Things to Avoid While Buying a New Home

Some new homebuyers make the mistake of rushing out to buy things to fill their home as soon as the seller accepts their offer and the lender approves their loan. There are still a few major hurdles to jump before the keys are handed over. We have given you a list of actions below you will want to stay away from when waiting for closing.

Don't empty your wallet on big-ticket items You may be itching to turn your new living room into a showplace, or celebrate your new castle, but keep away from major purchases like furniture, cars, appliances, or vacations until the loan closes. You may send up red flags with your lender if you purchase your appliances on your credit cards during your loan process. It's also a mistake to make those huge purchases with cash. Lenders are examining your available cash when considering your loan.

Don't look for a new job. Lenders like to see a consistent career history on your application. Getting a new career before you apply for a loan may not affect your approval at all. But for some, changing jobs during the loan application process could bring concern and stymie your application.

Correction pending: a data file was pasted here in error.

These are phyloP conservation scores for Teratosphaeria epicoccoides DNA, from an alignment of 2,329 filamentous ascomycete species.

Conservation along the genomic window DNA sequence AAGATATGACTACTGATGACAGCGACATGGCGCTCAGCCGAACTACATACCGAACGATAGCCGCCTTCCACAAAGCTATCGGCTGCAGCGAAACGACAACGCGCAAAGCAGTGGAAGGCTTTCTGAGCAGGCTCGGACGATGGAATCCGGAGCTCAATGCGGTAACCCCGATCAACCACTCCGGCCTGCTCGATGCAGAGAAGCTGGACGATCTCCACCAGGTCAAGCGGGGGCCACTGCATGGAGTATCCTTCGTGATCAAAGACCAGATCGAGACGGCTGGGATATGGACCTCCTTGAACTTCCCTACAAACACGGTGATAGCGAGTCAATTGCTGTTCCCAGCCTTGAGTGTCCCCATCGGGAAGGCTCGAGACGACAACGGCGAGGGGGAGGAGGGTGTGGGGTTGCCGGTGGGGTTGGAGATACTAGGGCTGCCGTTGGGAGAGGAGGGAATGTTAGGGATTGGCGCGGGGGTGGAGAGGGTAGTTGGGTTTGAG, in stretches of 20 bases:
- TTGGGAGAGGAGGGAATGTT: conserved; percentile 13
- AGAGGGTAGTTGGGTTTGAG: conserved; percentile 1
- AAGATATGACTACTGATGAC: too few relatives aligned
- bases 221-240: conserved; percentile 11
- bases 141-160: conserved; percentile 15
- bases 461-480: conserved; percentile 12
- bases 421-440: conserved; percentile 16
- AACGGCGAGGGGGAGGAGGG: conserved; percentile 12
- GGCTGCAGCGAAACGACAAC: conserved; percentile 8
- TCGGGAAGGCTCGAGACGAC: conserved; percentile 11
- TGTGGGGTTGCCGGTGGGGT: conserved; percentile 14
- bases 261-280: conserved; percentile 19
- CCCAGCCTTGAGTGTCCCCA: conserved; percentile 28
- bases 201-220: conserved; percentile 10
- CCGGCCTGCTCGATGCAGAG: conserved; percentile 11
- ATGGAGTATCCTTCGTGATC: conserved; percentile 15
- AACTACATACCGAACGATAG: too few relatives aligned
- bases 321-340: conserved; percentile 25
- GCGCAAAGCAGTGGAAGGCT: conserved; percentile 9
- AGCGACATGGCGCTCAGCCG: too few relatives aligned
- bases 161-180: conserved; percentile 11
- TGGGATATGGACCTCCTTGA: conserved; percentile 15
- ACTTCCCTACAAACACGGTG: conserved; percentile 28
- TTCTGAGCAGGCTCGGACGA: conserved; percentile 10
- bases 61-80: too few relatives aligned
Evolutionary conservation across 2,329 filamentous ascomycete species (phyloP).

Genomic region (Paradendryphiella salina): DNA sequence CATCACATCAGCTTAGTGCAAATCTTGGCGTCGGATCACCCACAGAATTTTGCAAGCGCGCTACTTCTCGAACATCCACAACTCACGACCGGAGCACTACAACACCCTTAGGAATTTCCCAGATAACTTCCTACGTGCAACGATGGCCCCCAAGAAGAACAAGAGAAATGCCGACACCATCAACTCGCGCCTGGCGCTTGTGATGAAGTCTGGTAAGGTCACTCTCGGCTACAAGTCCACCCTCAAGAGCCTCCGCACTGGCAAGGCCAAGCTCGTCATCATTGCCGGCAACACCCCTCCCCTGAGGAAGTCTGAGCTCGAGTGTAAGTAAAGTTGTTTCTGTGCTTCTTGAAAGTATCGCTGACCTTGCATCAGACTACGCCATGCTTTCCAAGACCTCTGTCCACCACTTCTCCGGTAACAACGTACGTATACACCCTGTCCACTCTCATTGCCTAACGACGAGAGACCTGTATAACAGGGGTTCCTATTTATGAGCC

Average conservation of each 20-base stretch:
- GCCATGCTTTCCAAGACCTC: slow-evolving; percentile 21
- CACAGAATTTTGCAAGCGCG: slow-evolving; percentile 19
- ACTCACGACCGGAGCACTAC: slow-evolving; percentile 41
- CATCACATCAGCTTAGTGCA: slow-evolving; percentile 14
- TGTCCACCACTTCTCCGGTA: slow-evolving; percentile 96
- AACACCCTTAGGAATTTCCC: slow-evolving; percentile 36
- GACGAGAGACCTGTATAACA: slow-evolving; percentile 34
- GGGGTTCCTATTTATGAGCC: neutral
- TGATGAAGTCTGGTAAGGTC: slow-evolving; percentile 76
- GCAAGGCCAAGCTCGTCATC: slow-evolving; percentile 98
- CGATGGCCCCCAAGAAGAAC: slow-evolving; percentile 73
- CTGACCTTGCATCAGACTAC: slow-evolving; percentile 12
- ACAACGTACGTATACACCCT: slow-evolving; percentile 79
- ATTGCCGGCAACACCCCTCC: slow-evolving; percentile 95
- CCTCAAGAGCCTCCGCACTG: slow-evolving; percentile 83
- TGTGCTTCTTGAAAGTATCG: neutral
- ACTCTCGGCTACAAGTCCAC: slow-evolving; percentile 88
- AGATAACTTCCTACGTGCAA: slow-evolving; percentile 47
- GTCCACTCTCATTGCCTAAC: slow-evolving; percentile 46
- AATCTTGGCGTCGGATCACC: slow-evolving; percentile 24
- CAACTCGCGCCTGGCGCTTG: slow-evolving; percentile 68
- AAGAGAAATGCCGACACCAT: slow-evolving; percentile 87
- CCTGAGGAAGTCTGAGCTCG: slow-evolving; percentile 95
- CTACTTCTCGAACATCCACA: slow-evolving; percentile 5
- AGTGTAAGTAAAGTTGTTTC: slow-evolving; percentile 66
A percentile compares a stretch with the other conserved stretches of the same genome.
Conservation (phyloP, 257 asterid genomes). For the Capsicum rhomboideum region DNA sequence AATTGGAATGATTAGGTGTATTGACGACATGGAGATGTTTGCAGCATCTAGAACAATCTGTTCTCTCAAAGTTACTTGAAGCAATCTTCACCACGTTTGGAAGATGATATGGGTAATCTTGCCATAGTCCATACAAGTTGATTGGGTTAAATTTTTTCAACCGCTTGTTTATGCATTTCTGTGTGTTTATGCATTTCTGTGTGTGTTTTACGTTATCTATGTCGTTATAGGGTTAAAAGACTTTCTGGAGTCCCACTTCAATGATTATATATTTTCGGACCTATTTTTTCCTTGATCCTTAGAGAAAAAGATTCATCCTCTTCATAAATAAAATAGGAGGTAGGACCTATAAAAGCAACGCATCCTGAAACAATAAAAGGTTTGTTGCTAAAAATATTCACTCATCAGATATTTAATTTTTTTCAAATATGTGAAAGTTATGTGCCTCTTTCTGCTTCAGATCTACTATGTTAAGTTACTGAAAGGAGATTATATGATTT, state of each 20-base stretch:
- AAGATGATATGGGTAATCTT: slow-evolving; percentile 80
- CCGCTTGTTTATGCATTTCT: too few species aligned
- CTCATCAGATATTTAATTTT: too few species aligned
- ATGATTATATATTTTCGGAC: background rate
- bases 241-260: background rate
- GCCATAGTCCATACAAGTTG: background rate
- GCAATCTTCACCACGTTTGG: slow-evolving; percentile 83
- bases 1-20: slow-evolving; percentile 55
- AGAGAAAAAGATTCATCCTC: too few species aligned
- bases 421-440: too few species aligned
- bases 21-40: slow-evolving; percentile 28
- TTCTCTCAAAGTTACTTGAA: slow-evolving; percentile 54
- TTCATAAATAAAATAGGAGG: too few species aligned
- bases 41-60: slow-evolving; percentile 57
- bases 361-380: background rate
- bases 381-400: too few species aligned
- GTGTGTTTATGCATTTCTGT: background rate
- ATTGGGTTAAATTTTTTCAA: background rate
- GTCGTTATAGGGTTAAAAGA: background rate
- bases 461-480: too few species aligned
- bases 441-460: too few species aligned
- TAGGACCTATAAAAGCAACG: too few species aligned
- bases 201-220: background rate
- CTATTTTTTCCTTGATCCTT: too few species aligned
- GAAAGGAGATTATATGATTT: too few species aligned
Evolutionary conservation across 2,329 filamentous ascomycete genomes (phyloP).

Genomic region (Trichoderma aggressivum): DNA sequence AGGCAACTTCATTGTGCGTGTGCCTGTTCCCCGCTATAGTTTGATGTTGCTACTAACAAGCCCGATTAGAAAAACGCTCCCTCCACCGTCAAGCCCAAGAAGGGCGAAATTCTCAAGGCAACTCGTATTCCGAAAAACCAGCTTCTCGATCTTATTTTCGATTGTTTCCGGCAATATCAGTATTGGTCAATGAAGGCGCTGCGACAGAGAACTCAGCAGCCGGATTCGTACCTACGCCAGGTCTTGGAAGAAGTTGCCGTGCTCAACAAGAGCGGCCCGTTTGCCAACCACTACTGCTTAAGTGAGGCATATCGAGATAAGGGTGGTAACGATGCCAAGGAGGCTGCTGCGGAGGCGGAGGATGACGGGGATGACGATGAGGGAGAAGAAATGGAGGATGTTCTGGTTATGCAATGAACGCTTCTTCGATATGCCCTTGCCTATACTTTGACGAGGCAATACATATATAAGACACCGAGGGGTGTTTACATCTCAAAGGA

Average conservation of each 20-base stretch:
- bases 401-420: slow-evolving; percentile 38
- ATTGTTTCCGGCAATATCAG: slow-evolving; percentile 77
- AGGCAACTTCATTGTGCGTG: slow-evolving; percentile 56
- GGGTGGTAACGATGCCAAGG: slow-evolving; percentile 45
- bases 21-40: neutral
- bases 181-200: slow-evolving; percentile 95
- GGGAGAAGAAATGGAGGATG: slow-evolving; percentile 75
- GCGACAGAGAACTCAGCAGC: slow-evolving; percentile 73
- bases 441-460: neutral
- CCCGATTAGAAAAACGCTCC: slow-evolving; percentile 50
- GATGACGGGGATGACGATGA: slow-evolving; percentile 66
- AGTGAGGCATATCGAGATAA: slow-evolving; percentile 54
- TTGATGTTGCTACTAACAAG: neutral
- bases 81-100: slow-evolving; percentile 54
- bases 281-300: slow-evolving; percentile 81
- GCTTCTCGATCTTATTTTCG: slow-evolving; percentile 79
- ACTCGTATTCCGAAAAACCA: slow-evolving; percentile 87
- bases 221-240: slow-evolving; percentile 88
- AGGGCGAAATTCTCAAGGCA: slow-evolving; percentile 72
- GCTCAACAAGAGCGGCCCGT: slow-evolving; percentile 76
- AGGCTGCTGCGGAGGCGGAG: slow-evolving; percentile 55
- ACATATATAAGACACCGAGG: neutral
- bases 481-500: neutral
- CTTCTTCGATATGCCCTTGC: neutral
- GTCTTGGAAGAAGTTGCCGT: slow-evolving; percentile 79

Don't move cash around or change banks. As the lending institution reviews your mortgage package, you will probably be required to submit bank statements for the last few months on your saving and checking accounts, money market accounts and other liquid assets. To detect potential fraud, most loans need a detailed paper trail to verify the source of all funds. Even for practical purposes, transferring finances or changing banks might make it more difficult for your lender to document your account history.

Don't give money directly to your seller (usually in cases of "for sale by owner") to be considered earnest money. As a rule, your good faith deposit belongs to you, not to the seller up until the sale is final. The good faith funds are to be applied to your expenses upon closing; some sellers might not understand this. We recommend that you put the deposit into a trust account, or get an attorney to hold it until the closing of the sale. Should your home purchase fail, your contract with the seller should dictate to whom the earnest money should go.

Foxfield Financial can walk you through the pitfalls of getting a mortgage. Call us: 720-598-8300.

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